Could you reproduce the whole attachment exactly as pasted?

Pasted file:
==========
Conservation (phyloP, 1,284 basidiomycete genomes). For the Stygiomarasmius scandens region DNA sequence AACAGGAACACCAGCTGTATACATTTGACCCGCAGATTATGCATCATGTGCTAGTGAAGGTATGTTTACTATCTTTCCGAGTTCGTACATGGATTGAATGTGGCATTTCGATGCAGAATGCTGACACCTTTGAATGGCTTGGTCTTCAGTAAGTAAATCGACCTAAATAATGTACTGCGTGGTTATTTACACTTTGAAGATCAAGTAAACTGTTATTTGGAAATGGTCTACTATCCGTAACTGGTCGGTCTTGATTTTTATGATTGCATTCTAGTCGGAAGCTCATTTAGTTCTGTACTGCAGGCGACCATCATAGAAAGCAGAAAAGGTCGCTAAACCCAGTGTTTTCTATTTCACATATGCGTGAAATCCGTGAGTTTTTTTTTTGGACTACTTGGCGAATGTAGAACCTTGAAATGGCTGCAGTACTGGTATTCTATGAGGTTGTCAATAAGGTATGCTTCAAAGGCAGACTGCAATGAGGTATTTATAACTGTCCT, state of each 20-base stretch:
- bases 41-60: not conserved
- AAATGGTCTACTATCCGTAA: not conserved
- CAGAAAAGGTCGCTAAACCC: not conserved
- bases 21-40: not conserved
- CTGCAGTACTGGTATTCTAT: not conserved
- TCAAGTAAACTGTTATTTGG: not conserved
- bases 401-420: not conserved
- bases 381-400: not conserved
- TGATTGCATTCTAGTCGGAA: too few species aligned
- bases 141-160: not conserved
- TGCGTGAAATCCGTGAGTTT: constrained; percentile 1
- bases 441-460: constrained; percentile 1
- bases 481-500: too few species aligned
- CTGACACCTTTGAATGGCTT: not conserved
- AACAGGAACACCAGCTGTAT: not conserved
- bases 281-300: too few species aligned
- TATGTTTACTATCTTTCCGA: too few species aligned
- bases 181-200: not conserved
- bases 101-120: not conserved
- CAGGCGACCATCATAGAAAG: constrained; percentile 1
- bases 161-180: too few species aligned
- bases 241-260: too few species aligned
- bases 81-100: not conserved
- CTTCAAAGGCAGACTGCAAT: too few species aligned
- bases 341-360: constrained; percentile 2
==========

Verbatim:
Conservation (phyloP, 1,284 basidiomycete genomes). For the Stygiomarasmius scandens region DNA sequence AACAGGAACACCAGCTGTATACATTTGACCCGCAGATTATGCATCATGTGCTAGTGAAGGTATGTTTACTATCTTTCCGAGTTCGTACATGGATTGAATGTGGCATTTCGATGCAGAATGCTGACACCTTTGAATGGCTTGGTCTTCAGTAAGTAAATCGACCTAAATAATGTACTGCGTGGTTATTTACACTTTGAAGATCAAGTAAACTGTTATTTGGAAATGGTCTACTATCCGTAACTGGTCGGTCTTGATTTTTATGATTGCATTCTAGTCGGAAGCTCATTTAGTTCTGTACTGCAGGCGACCATCATAGAAAGCAGAAAAGGTCGCTAAACCCAGTGTTTTCTATTTCACATATGCGTGAAATCCGTGAGTTTTTTTTTTGGACTACTTGGCGAATGTAGAACCTTGAAATGGCTGCAGTACTGGTATTCTATGAGGTTGTCAATAAGGTATGCTTCAAAGGCAGACTGCAATGAGGTATTTATAACTGTCCT, state of each 20-base stretch:
- bases 41-60: not conserved
- AAATGGTCTACTATCCGTAA: not conserved
- CAGAAAAGGTCGCTAAACCC: not conserved
- bases 21-40: not conserved
- CTGCAGTACTGGTATTCTAT: not conserved
- TCAAGTAAACTGTTATTTGG: not conserved
- bases 401-420: not conserved
- bases 381-400: not conserved
- TGATTGCATTCTAGTCGGAA: too few species aligned
- bases 141-160: not conserved
- TGCGTGAAATCCGTGAGTTT: constrained; percentile 1
- bases 441-460: constrained; percentile 1
- bases 481-500: too few species aligned
- CTGACACCTTTGAATGGCTT: not conserved
- AACAGGAACACCAGCTGTAT: not conserved
- bases 281-300: too few species aligned
- TATGTTTACTATCTTTCCGA: too few species aligned
- bases 181-200: not conserved
- bases 101-120: not conserved
- CAGGCGACCATCATAGAAAG: constrained; percentile 1
- bases 161-180: too few species aligned
- bases 241-260: too few species aligned
- bases 81-100: not conserved
- CTTCAAAGGCAGACTGCAAT: too few species aligned
- bases 341-360: constrained; percentile 2